-- Man we did get a big break on the play at the plate with Elrod.   Not only did Elrod try to tag the runner with the glove while the ball was in his hand, but I don't think he even made the tag with the glove.   The ump blew it and there was no replay back then.

   -- How come this is in black and white?   Get Smart switched from B&W to color in 1965, I think Gilligan did too around that time.   The Super Bowls started in 1967 and they were all in color.

   -- While it's great to see Brooks, Frank, Boog, etc, it really warmed my heart to see Mark Belanger again.   You just don't see as many highlights of him, his stooped batting stance, how far he choked up on the bat.    And he snares the line drive to end the game, just like Cal in Game 5 in 1983.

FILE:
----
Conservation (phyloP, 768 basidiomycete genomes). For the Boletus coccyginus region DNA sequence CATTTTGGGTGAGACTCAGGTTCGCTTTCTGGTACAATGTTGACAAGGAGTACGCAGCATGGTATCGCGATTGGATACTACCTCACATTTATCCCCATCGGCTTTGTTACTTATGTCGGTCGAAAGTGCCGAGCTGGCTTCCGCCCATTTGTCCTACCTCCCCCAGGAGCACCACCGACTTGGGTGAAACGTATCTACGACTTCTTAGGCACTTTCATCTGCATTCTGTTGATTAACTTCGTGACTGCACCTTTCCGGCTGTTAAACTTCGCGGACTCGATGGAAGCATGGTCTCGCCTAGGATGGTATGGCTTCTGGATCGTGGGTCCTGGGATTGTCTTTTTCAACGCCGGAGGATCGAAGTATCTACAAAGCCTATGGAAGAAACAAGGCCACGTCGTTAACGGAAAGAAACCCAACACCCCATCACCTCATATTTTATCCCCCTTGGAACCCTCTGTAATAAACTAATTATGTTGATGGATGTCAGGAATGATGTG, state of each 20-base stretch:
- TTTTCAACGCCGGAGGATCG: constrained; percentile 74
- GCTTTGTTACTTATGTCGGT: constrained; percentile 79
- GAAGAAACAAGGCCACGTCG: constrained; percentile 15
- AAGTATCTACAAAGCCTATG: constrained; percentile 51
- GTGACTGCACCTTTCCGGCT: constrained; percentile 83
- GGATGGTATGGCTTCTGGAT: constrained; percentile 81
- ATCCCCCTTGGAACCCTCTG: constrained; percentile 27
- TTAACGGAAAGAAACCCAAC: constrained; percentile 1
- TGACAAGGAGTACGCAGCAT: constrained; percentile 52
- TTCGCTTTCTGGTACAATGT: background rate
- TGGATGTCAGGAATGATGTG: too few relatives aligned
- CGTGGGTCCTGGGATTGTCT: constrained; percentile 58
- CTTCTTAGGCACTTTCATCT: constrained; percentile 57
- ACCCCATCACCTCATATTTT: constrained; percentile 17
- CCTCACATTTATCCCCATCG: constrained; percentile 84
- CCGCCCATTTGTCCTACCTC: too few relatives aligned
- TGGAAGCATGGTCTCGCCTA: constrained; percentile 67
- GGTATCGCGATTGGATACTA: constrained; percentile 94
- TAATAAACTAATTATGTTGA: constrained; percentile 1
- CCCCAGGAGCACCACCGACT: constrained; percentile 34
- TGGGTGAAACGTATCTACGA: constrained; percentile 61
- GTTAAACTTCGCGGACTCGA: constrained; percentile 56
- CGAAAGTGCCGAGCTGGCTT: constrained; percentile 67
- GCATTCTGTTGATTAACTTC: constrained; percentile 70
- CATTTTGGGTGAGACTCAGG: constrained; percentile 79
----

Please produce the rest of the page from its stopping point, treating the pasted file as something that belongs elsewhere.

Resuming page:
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Made it to about the 7th inning stretch, and other stuff that made an impression was:

-Gowdy marveling the Orioles spent 25000 in medical bills on young Palmer's bad arm and back.

-Prime Tony Perez looks Miguel Cabrera-ish in the box.  He also made a nice play at 3B to rob Brooks his first time up to perhaps wave the red flag in front of the bull.

-Brooks having an early throwing error on a fairly easy play before the defensive pyrotechnics really got under way.

-The announcers lauding Boog as a level swing/pure hitter guy despite his size, and for the first time a Freddie Freeman framework for understanding Powell retroactively dawned on me.

-The Elrod empty glove tag play at the plate wasn't new, as the ump who blew the call was in the Baseball Hall of Shame books delightful in the 80's.